What the Heck Is Restorative Yoga and Why Should I Do It

What the Heck Is Restorative Yoga?

Restorative yoga is a type of yoga practice which uses various methods of stretching and strengthening the body in order to achieve physical relaxation. These techniques are meant to assist with stress relief, pain management, muscle tone enhancement, balance and coordination improvement, mental focus improvement and much more.

Yoga is a form of exercise and it involves stretching or strengthening muscles and tendons. Yoga poses are designed to strengthen the body in specific ways so that it may better cope with everyday life tasks such as walking, standing up from sitting, bending over and many other activities.

The word “yogic” means “of or relating to nature.” Yoga refers to a variety of practices based upon ancient Indian religious beliefs. There are several schools of yoga practiced today, but they all share similar principles.

According to the International Society for Human Kinetics (ISKCON), there are four main types of yoga:

Ashtanga – this is a style of yoga emphasizing flexibility and balance. It emphasizes gentle movements rather than strength exercises. Ashtanga practitioners typically do not wear any special clothing while practicing this form of yoga.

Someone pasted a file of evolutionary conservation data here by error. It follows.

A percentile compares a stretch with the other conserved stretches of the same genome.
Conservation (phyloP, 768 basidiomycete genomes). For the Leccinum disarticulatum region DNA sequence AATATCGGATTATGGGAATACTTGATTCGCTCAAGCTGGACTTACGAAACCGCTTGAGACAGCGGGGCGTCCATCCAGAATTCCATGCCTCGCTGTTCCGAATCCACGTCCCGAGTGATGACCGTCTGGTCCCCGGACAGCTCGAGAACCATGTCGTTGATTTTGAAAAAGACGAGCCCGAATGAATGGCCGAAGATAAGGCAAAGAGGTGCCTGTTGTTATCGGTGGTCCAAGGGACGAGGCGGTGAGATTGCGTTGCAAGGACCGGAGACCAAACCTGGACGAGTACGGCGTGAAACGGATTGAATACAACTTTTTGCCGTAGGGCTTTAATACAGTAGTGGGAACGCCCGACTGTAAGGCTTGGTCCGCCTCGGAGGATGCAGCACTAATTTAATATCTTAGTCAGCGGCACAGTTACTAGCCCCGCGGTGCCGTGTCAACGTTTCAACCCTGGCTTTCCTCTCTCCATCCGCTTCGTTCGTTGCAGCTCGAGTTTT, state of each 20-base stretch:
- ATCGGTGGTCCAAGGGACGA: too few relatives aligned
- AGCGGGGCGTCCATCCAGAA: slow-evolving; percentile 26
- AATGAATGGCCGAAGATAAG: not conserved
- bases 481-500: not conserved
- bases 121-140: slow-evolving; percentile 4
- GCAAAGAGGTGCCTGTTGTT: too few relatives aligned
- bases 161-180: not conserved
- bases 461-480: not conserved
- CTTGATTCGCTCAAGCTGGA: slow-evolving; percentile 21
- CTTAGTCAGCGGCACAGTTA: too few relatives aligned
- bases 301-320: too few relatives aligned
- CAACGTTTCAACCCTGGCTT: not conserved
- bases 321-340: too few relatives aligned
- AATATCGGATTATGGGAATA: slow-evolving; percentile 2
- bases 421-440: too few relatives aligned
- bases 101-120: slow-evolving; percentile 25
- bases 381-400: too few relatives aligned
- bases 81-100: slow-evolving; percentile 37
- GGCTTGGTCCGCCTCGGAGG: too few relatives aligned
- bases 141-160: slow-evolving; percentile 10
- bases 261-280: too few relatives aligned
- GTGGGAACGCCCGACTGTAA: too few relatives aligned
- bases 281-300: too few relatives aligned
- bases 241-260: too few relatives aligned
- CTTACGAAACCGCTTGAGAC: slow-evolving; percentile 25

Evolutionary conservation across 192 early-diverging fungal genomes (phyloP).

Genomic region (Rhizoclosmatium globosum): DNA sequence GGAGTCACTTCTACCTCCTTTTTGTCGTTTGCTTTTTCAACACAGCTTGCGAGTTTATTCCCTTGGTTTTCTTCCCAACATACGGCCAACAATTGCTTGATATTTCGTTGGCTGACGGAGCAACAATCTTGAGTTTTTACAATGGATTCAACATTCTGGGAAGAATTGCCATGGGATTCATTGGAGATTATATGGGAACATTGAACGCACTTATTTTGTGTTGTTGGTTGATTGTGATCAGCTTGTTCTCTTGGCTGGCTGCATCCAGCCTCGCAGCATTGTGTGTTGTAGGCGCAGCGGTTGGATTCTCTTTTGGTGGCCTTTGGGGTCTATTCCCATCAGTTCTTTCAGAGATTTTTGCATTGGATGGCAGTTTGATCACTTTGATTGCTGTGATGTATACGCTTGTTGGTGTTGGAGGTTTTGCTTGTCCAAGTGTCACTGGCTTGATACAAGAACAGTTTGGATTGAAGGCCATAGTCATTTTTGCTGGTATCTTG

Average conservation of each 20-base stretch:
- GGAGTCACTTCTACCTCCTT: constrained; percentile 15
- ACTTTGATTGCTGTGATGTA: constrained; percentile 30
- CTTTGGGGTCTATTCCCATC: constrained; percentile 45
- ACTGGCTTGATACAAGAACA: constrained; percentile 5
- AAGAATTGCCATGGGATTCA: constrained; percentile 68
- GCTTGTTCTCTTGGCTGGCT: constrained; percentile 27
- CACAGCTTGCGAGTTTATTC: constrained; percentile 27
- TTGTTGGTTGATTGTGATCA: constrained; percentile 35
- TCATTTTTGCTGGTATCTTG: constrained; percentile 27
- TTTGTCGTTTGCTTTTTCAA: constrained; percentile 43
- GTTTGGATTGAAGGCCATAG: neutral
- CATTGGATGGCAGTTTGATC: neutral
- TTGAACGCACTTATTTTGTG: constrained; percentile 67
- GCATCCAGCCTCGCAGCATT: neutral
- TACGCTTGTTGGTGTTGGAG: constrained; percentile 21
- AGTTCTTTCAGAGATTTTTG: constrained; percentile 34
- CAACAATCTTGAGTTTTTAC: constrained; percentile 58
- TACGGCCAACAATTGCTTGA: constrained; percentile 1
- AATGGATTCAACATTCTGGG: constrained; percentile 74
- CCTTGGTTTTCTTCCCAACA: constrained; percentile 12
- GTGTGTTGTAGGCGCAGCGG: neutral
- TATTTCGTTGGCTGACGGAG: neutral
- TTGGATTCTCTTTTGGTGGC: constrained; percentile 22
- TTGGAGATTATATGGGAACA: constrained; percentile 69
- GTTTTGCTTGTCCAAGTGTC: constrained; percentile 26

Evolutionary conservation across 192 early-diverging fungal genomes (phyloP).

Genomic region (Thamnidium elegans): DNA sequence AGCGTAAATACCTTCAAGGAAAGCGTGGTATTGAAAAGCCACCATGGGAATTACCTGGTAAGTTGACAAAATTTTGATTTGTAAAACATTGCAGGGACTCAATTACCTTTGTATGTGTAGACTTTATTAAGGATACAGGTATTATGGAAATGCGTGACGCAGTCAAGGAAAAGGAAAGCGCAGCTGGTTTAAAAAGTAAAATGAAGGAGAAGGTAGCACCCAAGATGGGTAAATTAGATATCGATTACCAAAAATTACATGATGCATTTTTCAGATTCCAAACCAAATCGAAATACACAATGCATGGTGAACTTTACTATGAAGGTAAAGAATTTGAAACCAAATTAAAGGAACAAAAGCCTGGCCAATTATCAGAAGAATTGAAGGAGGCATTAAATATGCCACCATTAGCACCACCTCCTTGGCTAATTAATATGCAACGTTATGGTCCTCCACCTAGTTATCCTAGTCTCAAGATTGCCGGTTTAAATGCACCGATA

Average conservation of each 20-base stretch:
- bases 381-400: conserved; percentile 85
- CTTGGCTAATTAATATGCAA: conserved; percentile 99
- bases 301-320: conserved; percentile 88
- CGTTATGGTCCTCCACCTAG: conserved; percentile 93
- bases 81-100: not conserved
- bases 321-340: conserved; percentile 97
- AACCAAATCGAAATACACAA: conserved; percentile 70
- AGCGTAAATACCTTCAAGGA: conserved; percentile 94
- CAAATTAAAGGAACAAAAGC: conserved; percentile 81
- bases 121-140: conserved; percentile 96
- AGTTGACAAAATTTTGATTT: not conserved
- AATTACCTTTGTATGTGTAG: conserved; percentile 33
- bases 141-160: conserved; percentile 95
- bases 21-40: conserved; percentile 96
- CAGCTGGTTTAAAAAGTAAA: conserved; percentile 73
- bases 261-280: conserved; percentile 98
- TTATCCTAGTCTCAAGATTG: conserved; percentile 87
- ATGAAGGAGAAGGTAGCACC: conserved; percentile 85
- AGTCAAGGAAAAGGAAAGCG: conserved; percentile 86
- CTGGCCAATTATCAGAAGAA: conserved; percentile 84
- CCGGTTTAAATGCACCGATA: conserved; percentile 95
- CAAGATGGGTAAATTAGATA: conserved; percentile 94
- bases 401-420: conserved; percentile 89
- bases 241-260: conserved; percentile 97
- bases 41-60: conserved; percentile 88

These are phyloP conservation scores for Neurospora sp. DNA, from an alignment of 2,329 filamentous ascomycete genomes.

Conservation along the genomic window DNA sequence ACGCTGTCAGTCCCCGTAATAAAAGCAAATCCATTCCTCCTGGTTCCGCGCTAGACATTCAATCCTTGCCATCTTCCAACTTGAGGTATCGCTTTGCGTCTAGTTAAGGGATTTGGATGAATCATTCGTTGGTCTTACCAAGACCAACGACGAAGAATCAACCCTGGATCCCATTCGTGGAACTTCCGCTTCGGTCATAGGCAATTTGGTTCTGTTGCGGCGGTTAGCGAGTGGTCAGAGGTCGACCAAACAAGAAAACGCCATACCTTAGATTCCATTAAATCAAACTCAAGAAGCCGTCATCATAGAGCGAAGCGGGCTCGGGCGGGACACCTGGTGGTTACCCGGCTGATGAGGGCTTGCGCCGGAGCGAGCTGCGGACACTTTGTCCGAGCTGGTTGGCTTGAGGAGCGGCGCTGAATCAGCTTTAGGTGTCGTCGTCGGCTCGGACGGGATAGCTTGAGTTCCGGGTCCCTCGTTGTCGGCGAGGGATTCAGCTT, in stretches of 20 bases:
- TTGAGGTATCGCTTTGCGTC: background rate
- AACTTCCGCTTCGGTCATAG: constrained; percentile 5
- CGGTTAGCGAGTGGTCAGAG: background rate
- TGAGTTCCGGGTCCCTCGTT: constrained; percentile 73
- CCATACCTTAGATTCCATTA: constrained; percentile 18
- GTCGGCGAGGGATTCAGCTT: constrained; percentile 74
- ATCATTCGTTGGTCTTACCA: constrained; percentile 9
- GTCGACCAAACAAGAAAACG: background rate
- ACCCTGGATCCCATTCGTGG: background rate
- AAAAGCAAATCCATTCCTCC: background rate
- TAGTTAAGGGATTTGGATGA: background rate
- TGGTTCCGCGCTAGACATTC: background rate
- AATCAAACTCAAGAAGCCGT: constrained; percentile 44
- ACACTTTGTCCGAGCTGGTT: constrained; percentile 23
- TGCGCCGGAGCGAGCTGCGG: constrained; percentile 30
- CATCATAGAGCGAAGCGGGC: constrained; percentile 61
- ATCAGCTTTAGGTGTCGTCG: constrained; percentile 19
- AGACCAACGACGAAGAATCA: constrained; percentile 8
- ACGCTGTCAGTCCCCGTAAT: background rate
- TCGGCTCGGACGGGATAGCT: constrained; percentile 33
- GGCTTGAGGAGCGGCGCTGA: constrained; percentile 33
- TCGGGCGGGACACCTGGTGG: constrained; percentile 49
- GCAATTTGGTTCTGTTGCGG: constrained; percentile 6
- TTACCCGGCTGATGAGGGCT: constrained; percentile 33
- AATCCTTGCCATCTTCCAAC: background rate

Hatha – this is other well known style of yoga. It primarily focuses upon breathing techniques and physical exercises to improve flexibility, strength and stamina. Hatha is a highly physical form of yoga that often employs various body balancing techniques.

Iyengar – this style of yoga was developed by a man named Iyengar. This form of yoga is typically performed in a seated position. It focuses upon proper alignment of the body during different poses. The Iyengar style is often considered to be the most difficult style of yoga because it requires a great deal of concentration.

Restorative – this style of yoga is very different from the other three. It involves a person lying on his or her back while the teacher applies pressure to that person’s body with his or her palms. The pressures points are thought to result in better health and well-being.

Sources & references used in this article:

Overview of systematic reviews: yoga as a therapeutic intervention for adults with acute and chronic health conditions by MC McCall, A Ward, NW Roberts… – … and Alternative Medicine, 2013 – hindawi.com

Simple self-care for therapists: Restorative practices to weave through your workday by AD Bush – 2015 – books.google.com

Restorative cancer resource center servicescapes by MS Rosenbaum, J Sweeney… – Managing Service …, 2011 – ingentaconnect.com

Yoga-A Treatment for Persistent Pain by B BA – professionals.wrha.mb.ca

Street Address City, State, Zip Phone Number Columbus, OH Yoga Physical Therapist Your Custom Text Here by PT Journey, Y Journey – stephaniecarterkelley.com

The Benefits of Yoga on Eating Disorder Recovery: Perspectives from Those in Recovery by J Grant – 2012 – ir.stthomas.edu